US Dollar and Yen climb as referendum concerns continue
10/Jun/2016 • Currency Updates•
The US Dollar and safe-haven Japanese Yen surged on Thursday, with a risk-off environment ahead of this month’s EU referendum causing investors to flee from those currencies deemed riskier.
As a result, the Euro fell back to its lowest level this week, with investors also focused again on the prospect of a prolonged period of low inflation and negative interest rates in the Eurozone. This caused the Euro to fall to its weakest position against the Yen since 2013.
Meanwhile, the US Dollar shrugged off concerns that the Federal Reserve could hold fire from hiking interest rates until its September meeting.
Another sharp decline in jobless claims in the US dispelled some concerns that the labour market in the world’s largest economy was softening following last week’s disappointing payrolls report. Financial markets are still pricing in less than a 5% chance rates will go up at next week’s FOMC meeting.
Sterling slipped again versus the Dollar, with investors remaining concerned that Britain could vote to leave the European Union in less than two weeks’ time. Traders almost completely overlooked an impressive set of trade figures which showed exports of goods in the UK enjoyed their biggest monthly increase since records began in 1998.
Despite the gains for safe-havens it was the New Zealand Dollar that proved the best performing major currency yesterday. The currency surged to its strongest position against the US Dollar in a year after the Reserve Bank of New Zealand defied some expectations by keeping its benchmark interest rate unchanged at 2.25% on Wednesday evening.
Friday looks set to be a relatively quiet day to end the week as far as economic announcements are concerned. Expectations for this month’s referendum continue to dominate trading with less than two weeks to go until the crucial vote on EU membership.
Major currencies in detail:
Concerns regarding the future of the UK in the EU sent the Pound 0.3% lower against the US Dollar yesterday.
Sterling received little help from yesterday’s trade data, despite the deficit narrowing following a surge in exports. Exports of all goods jumped by 11.2% on a month previous, with the total value of all goods exported rising to a near-record-high level and largest value recorded since June 2013.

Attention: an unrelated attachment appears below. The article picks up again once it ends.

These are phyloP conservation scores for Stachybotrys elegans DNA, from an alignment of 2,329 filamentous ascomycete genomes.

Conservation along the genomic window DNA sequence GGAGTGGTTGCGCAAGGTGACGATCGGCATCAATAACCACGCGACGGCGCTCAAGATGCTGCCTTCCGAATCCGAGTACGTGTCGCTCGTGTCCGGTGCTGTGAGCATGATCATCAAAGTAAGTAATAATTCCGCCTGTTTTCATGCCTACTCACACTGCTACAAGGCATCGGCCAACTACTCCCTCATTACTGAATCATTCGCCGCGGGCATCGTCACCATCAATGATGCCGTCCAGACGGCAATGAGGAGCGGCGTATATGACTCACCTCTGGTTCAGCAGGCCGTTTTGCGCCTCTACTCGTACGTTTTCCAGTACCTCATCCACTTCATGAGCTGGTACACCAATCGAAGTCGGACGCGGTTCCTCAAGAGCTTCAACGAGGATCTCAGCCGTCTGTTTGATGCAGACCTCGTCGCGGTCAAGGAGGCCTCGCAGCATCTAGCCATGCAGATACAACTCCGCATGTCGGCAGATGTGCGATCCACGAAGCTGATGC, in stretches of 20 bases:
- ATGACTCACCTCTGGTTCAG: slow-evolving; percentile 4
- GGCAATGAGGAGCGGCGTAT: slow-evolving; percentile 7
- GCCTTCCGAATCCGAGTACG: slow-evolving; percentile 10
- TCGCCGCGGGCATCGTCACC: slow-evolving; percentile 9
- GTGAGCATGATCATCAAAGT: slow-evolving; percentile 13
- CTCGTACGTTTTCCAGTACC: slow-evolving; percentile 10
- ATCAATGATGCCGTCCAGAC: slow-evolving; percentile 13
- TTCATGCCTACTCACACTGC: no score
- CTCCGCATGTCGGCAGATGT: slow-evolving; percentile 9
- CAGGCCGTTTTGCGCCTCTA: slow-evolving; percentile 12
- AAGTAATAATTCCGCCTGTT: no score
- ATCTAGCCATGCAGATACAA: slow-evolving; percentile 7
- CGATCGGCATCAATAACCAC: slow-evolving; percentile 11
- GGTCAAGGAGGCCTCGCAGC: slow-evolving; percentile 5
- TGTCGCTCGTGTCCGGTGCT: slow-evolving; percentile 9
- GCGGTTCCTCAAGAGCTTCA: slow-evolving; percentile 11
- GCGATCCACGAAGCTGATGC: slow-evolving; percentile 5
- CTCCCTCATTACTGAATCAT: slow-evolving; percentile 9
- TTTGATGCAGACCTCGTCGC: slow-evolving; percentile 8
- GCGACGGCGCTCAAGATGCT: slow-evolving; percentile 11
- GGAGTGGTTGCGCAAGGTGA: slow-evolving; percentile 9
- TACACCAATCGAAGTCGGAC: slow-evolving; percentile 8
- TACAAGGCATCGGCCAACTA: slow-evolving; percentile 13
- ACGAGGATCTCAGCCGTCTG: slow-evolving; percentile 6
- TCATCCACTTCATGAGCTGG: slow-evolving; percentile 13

This represents a much needed improvement in economic conditions in the UK, with output having suffered heavily over the past few months in the lead-up to the referendum.
With no economic data out in the UK today, attention will be firmly fixed on the referendum. Implied probability from the most reputable betting odds now puts the chances of a Brexit at a little over 25%.
The single currency plunged 0.7% yesterday, with investors flocking to the safer assets.
The latest trade figures in Germany showed that the trade surplus in Europe’s largest economy ballooned to a record-high level in April. An unexpected drop in imports, combined with unchanged exports, caused the surplus to increase to €24 billion from €23.7 billion.
Such weak domestic demand will do little to eliminate concerns regarding the country’s economic imbalance, with declining imports likely to suggest that economic growth could slow in Germany in the second quarter of the year.
Inflation figures in Germany this morning are expected to remain unchanged and just above flat. This would no doubt heap more pressure on the ECB to increase its economic stimulus measures in the next few months.
The US Dollar rose 0.5% against its major peers on Thursday, eliminating some of its post-payrolls losses.
Jobless claims in the US continued to paint a bright picture of the state of the US economy. Claims last week fell unexpectedly to 264,000, with the more representative four-week moving average declining by 7,500 to 26,500.
This is, in our view, inconsistent with the meagre 38,000 job creation witnessed in the US economy last month, and suggests that May’s payroll figure could prove a temporary blip.
The Reuters consumer sentiment index this afternoon is generally not a significant market mover. US Dollar traders will look to next week’s Fed meeting as the next big major event across the pond.
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